"Our intent was to provide the simplest possible set of wargames rules that retain the feel and generalship requirements of ancient or medieval battle."

I think M. Barker could have made a step further along the realism/simplicity axis; the movement rules in DBA are the only thing, in my mind that are complex or difficult to address during play. Not to say that they are wrong in any way, but they are in my opinion, too complex to meet the requirements mentioned above, and too complex for what my tired brain can cope with these days. I tried to take that step forward. I am certainly not the first to do it, but still, here is what I did:

  • I used a hotz mat (link) with 4" grid arrayed in the length direction.
  • Units face the corners of hexes.
  • I assigned a scale of one hex = 200 paces. every distances were rounded up. (500 paces = 3 hex).
  • A group is formed of adjacent units (all units on the left can be grouped in the following picture).

  • Two enemy units in adjacent squares are NOT in contact, they are 200 paces apart.
  • contacting units move INTO the enemy unit's hex by assaulting an hex edge.

  • The winning unit remains in the hex (left combat: blue unit destroyed, red wins the hex)
  • Recoil is made along the assaulting unit's edge direction (center combat: blue unit recoil, red wins the hex ; right combat: red unit recoils)
  • Pushback is also made along the axis of the assault (Cv unit charge and wins combat, recoiling red into a friend facing the same way, which is pushed back)

  • A unit's Control area is the two hexes in front of a unit (dark hexes in the left example below)
  • A unit can support a friend's combat if it faces the same direction and if the combat takes place in one of the four hex in it's front and sides (lightened hexes in the center example below)
  • A unit is flaking if it is assaulting the side of the hex of an enemy unit contacted to the front. (right example below)
  • Units capable of providing rear support must enter the same Hex as the supported unit to give the support bonus.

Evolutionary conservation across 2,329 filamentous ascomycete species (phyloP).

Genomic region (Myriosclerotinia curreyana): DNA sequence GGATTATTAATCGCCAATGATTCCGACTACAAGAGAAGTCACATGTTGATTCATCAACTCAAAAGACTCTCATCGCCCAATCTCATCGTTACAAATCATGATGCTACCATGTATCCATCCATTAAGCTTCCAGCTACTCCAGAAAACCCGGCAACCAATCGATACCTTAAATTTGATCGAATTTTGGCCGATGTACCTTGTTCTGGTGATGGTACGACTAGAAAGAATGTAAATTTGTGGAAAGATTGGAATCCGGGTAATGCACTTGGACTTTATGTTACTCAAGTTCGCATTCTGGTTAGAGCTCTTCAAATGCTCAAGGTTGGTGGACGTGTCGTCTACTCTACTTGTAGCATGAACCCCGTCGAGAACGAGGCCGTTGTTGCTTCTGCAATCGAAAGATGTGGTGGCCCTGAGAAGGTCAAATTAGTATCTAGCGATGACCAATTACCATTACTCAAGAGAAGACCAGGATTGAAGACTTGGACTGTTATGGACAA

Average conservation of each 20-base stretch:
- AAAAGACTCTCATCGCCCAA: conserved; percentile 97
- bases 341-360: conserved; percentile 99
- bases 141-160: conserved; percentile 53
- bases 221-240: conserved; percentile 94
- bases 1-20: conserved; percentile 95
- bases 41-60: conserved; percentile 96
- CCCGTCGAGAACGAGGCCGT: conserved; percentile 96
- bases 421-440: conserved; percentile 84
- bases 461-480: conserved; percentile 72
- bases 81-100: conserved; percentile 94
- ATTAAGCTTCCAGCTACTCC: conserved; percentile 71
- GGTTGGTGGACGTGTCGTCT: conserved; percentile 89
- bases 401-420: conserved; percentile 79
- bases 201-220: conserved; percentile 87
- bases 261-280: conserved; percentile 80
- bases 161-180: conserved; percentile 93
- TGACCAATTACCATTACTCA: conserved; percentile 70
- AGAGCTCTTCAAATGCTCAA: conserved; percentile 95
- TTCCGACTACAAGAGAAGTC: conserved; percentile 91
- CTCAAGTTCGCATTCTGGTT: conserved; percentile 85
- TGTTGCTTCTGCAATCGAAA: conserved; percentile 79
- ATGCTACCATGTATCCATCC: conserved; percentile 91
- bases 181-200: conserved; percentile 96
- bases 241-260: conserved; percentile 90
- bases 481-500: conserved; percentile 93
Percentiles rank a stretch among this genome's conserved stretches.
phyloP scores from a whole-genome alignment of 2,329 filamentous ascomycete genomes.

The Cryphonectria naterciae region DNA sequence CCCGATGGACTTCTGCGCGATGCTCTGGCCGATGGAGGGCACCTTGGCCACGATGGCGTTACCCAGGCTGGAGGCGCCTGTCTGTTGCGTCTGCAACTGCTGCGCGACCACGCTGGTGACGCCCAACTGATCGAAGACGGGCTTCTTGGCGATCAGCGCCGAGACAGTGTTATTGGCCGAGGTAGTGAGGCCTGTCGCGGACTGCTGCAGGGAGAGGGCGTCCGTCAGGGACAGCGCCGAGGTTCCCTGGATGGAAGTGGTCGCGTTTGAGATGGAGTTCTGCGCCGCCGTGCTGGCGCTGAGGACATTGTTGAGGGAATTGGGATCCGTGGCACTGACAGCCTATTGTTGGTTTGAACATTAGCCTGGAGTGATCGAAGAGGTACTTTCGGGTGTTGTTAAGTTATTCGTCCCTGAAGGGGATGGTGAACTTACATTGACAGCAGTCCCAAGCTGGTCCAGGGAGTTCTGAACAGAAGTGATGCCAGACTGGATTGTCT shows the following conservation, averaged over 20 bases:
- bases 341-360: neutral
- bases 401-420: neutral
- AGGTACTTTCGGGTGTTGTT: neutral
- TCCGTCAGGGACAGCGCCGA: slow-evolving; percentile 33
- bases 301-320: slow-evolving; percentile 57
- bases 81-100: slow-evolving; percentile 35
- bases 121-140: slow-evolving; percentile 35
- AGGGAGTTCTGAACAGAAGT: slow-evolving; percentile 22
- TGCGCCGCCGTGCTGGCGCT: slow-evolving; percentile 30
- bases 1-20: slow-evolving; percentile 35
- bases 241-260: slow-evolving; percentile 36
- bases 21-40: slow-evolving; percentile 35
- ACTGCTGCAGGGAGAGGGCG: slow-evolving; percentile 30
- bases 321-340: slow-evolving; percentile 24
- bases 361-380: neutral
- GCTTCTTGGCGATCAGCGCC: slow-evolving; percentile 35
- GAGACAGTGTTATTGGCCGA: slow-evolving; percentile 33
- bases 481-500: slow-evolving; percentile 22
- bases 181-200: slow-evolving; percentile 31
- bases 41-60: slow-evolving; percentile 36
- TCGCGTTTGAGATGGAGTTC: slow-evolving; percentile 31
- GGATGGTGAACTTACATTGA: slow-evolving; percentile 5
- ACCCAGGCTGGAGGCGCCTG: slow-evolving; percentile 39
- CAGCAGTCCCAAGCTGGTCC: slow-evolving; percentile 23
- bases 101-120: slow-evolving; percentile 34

• Units can change facing after any move(left example below); provided they are not in the area of control of an enemy (ILLEGAL MOVE; center example below)
  • a group can perform a wheel, by moving each unit up to it`s movement allowance, and keeping one flank anchored in it`s Hex (right example). The group must all face in the same direction. The group don`t form a "neat" line any more, but they are still a group, and they are still supporting one another.

  • The battlefield I used has 12x14 hexes; which is bigger than the usual battlefield (2800 paces wide instead of 2250), but this still gives the right "feel" because units have a larger front (200paces intead of 150).
  • terrain occupy contiguous hexes, 3, 4 or 5 hexes (max total width + length = 4.5 hexes)
That's about it! It seems like a lot of text for a SIMPLE solution, but in the end, it really is more simple to play. For the moment, I have found no loopholes in the "rules"; and I think that both the tactical aspect of the game and the gut wrenching decision making (roll a "1" on your PIP die...) are completely intact. 

I'll admit that I only tried solo. I should be able to try it out in the next few days with a friend; we'll see how it fares then!

Please feel free to leave comments and/or questions

Saturday, 1 February 2014


This time, I've completed the Iberian army. 

Here is the result:

First the group shot;

Then the camp; Mountain folk herders. Really like how this one turned out. For the camps, there is always a "white page" syndrome at the begining, but once the Idea is there, it's nothing but creativity! fun.

General Cavalry and a light horse unit.

Three unit of Scutarii, Auxiliaries.

Three units of Caetrati, Auxiliaries.

Baelaric sligners; Psiloi.

This is one of the cheapest army I have done yet; I only bought one box of each HAT spanish infantry and cavalry. The miniatures are superb; tunic with visible (so easy to paint) border on sleeves, collar and hem. also the Scutarii and caetrati both have nicely done sinew helmets. 

The only down side for me on this finished army is how the "Spaniards in short tunics bordered with purple" turned out... RED... I even mixed the colour to have a nice reddish purple... but once complete... there is nothing there but red... ha, well...